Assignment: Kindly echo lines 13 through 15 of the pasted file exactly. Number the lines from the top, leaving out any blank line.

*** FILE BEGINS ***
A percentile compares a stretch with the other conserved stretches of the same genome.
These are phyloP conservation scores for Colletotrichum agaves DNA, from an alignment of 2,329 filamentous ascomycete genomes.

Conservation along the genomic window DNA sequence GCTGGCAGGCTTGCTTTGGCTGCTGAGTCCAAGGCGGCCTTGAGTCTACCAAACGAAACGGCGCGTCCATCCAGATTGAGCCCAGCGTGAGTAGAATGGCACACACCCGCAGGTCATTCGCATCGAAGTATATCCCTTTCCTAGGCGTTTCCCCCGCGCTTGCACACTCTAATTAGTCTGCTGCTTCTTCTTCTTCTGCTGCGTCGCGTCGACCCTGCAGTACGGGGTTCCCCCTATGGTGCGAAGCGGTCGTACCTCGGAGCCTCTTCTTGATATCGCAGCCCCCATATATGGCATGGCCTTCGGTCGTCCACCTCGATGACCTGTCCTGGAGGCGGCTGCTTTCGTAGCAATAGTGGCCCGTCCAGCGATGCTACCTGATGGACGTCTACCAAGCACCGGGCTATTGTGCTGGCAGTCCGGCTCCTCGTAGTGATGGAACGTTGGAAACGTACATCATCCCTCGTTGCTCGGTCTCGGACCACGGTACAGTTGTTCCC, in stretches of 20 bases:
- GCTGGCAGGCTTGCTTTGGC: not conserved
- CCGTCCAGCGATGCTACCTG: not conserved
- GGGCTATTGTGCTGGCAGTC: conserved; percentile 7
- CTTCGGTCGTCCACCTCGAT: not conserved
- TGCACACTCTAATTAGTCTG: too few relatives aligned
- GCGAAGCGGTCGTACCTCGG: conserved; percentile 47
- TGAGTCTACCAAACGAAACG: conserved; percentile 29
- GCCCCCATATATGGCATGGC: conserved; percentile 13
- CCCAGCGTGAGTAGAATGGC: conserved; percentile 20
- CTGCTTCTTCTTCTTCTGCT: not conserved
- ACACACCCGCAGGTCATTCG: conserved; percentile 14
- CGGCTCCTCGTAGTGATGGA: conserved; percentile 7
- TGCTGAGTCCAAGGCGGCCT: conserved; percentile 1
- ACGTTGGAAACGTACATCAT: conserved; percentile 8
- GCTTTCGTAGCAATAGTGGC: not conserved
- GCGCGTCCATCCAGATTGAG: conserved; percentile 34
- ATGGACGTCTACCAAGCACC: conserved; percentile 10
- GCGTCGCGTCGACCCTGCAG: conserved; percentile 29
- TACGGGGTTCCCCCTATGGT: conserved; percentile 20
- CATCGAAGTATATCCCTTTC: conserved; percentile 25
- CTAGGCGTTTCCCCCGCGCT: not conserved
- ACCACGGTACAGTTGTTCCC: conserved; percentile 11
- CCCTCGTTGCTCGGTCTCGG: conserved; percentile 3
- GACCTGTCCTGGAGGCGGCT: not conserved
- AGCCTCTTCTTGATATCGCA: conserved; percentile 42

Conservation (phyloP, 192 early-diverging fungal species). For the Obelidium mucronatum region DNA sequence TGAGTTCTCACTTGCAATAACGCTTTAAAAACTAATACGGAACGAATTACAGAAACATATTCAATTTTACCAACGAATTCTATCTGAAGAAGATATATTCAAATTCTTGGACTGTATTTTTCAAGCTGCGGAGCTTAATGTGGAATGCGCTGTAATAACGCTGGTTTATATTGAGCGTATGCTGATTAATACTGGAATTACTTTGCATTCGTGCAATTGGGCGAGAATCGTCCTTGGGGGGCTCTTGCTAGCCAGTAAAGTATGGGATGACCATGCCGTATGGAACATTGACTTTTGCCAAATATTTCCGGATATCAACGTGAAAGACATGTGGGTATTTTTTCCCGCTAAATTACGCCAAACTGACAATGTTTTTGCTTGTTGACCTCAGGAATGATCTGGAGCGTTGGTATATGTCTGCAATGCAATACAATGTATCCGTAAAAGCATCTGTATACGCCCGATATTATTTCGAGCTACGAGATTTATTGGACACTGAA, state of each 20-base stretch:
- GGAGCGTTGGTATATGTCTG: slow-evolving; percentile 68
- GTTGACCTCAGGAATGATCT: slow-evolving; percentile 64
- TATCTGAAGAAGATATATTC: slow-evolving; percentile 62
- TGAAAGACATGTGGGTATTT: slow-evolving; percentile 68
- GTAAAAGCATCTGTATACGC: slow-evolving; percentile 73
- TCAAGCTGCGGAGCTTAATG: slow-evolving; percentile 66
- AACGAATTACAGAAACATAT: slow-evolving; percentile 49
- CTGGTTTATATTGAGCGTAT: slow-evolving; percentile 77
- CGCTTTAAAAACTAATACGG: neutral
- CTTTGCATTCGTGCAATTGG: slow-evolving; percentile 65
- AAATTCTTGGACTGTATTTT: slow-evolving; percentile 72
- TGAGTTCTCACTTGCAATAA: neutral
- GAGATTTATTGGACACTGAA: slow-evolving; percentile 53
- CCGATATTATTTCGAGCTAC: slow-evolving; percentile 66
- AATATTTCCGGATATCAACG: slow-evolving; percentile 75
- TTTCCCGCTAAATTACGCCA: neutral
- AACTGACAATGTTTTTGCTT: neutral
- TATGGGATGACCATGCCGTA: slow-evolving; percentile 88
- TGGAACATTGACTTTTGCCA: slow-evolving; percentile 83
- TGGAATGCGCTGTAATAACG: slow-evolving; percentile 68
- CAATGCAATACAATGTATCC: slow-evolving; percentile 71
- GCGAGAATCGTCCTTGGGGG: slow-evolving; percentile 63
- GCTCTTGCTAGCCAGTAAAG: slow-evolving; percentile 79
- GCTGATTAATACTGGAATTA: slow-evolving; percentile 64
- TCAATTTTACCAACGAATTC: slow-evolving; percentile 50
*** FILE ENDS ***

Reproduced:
- CTGCTTCTTCTTCTTCTGCT: not conserved
- ACACACCCGCAGGTCATTCG: conserved; percentile 14
- CGGCTCCTCGTAGTGATGGA: conserved; percentile 7